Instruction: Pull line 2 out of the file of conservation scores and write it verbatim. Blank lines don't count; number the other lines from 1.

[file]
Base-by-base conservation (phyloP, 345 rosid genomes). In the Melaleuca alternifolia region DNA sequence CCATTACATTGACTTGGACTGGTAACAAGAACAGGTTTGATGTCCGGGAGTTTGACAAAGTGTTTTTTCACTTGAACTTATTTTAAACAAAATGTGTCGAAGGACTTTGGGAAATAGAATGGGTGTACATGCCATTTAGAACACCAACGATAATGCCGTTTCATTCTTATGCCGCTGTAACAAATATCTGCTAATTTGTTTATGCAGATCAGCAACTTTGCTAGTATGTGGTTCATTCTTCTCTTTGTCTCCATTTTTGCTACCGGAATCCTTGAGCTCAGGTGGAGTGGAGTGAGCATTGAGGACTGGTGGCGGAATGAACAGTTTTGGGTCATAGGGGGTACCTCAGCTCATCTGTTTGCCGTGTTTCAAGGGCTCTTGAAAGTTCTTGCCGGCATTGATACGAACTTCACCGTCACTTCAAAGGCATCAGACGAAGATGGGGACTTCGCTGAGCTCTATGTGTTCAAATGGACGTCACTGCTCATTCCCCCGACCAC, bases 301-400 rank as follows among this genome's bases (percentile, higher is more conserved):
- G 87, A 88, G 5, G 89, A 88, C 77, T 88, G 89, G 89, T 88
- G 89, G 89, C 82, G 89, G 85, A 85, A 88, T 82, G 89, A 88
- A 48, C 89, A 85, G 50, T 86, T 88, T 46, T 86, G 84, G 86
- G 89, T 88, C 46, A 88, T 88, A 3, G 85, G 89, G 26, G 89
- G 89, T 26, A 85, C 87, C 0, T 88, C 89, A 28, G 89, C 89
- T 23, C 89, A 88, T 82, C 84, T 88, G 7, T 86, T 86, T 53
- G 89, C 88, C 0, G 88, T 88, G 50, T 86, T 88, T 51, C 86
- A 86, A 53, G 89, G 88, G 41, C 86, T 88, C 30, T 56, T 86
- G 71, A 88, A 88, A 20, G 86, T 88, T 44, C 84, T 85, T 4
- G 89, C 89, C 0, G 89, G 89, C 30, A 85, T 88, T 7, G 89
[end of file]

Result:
- G 87, A 88, G 5, G 89, A 88, C 77, T 88, G 89, G 89, T 88